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Rock mulch is a layer of crushed rock, pea gravel, or small stones that is spread over an area in landscape. The rock layer acts to control weeds while creating an aesthetically pleasing visual layer. Mulch layers are also useful for controlling moisture retention and temperature in the soil around plants, shrubs, and landscape trees. Rock mulch is considered an inorganic mulching material that has several advantages and disadvantages when compared with organic mulch materials.
When used around plants, rock mulch is best suited for areas around landscape shrubs and trees, in cactus or herb gardens, and in specialty gardens, such as Japanese or alpine-themed gardens. A layer of sturdy landscape cloth is spread over the soil around the plants before the rock mulch layer is applied. The landscape cloth helps to prevent weeds from growing up through the rocks. When using rock mulch around plants, heavy plastics generally should be avoided. Plastic prevents water from entering or escaping the soil, creating a very dry or very wet environment, both of which can harm or kill established plants.
In unplanted areas, rock mulch is used to cover the soil, prevent muddy conditions, and discourage weeds from growing. A thick layer of heavy black plastic spread over the area before the rocks are put in place also can help prevent weeds from growing up though the rocks. Walkways, driveways, and areas around large ornamental stones or sculptures are suitable places for a layer of heavy plastic and rocks.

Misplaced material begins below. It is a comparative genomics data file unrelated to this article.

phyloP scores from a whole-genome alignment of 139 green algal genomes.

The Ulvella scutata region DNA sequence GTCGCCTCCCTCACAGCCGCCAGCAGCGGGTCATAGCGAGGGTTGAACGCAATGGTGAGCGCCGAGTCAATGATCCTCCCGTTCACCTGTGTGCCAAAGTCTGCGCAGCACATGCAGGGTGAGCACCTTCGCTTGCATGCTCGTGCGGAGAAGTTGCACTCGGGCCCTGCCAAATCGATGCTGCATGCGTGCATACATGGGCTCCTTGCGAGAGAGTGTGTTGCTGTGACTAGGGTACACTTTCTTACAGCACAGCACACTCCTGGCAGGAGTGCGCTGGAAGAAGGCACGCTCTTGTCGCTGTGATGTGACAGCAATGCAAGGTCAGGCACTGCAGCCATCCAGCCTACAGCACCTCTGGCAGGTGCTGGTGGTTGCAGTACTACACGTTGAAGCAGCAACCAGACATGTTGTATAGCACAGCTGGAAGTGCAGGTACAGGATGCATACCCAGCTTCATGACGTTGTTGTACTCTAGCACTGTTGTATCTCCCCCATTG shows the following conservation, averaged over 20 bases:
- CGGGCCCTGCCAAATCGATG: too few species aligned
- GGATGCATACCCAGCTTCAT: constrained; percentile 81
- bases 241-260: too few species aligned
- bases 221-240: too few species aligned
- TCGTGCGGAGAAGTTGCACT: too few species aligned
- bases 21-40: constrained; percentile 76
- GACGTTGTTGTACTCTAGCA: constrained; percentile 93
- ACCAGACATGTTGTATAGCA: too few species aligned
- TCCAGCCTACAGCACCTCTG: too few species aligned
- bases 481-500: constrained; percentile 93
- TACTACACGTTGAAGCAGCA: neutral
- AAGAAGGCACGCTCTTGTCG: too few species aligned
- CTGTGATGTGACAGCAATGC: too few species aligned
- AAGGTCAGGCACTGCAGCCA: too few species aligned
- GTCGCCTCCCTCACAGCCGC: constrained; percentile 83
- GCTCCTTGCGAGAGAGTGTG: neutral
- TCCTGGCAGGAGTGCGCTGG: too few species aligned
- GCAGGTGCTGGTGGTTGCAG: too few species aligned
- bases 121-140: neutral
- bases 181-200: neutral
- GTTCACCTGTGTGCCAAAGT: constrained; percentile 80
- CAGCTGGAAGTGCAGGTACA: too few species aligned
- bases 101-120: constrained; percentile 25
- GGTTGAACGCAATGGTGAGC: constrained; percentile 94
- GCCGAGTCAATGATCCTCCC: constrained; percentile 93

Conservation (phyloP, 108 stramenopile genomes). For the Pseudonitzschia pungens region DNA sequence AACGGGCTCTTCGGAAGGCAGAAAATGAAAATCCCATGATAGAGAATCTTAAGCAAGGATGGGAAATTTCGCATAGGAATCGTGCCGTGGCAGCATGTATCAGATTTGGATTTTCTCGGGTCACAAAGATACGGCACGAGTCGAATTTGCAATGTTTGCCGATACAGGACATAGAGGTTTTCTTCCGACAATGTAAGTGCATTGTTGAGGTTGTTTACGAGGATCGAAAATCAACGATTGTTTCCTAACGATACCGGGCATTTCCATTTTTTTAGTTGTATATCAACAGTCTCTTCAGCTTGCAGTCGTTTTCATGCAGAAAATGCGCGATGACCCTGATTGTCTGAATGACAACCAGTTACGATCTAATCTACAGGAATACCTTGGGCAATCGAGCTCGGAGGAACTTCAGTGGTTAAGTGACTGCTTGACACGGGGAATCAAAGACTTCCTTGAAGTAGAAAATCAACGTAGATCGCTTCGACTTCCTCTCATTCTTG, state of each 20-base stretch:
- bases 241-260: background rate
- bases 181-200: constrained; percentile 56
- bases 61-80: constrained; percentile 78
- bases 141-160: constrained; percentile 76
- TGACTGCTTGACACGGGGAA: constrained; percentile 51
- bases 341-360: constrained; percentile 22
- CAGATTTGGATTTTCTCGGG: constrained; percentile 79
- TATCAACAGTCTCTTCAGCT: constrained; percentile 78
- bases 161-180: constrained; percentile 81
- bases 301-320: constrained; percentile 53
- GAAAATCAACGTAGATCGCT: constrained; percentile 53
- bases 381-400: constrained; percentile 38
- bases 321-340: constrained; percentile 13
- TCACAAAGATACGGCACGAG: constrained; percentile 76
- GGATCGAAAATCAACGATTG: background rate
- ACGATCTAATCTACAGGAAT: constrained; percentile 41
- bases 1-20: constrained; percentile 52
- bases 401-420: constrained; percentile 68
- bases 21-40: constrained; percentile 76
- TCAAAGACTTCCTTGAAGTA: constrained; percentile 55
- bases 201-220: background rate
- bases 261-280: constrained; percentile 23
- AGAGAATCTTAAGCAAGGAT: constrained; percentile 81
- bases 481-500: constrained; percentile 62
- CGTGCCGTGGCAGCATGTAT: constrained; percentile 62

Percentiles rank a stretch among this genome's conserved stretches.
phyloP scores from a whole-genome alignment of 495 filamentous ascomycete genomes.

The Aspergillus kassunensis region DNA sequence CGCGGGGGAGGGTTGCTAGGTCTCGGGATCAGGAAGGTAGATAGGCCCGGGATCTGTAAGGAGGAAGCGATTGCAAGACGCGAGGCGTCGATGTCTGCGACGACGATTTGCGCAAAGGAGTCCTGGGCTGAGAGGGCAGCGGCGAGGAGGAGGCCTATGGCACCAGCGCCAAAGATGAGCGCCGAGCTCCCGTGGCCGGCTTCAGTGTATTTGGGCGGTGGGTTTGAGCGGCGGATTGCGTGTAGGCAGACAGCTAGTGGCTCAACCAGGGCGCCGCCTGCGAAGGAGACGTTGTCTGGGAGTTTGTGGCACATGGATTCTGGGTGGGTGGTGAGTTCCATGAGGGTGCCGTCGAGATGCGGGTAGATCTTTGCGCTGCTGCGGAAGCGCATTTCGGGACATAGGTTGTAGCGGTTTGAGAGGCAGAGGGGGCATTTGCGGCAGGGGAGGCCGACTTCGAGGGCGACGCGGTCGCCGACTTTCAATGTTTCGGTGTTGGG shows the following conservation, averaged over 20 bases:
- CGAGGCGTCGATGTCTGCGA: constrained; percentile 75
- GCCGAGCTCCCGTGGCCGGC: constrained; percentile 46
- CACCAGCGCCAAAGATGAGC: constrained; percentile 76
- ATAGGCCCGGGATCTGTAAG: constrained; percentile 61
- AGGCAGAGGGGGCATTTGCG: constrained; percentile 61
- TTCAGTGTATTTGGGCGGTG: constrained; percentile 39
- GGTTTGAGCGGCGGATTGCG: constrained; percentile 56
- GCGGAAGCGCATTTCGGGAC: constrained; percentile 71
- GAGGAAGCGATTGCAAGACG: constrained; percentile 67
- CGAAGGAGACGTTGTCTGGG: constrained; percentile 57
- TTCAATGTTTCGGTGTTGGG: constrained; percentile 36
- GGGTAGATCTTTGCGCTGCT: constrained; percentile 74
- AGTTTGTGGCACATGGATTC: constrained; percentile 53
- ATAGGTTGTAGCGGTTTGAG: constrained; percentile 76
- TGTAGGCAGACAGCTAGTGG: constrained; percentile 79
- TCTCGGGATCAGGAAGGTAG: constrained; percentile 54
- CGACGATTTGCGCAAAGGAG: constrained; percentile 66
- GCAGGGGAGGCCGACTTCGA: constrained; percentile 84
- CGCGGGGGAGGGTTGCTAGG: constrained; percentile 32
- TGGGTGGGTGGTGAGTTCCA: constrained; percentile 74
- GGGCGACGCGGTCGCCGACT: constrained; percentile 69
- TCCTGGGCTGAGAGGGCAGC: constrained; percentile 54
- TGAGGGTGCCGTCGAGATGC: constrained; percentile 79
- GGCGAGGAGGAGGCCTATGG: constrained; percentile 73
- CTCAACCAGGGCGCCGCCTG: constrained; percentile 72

One of the advantages of rock mulch is that it will not blow away in windy areas, as straw, wood chips or sawdust is likely to do. Another advantage it is that it does not break down over time, as is common with organic mulch materials. Though the initial preparation and installation is more labor intensive than organic mulch, it does not need to be replaced every year.
There are several disadvantages of landscaping with rock mulch, however. Rock mulches attract and hold heat after the sun goes down, increasing the evening temperatures around plants and outdoor living areas. Many types of trees and shrubs can suffer from the increased heat that is absorbed and reflected back from the mulch layer. Rock mulch is not generally suitable next to lawns, unless a border is put in place to prevent the rocks from getting scattered onto the grass and creating a hazard when mowing. Rock mulch also is not usually suitable around annual flowers, in vegetable gardens or around herbaceous perennials.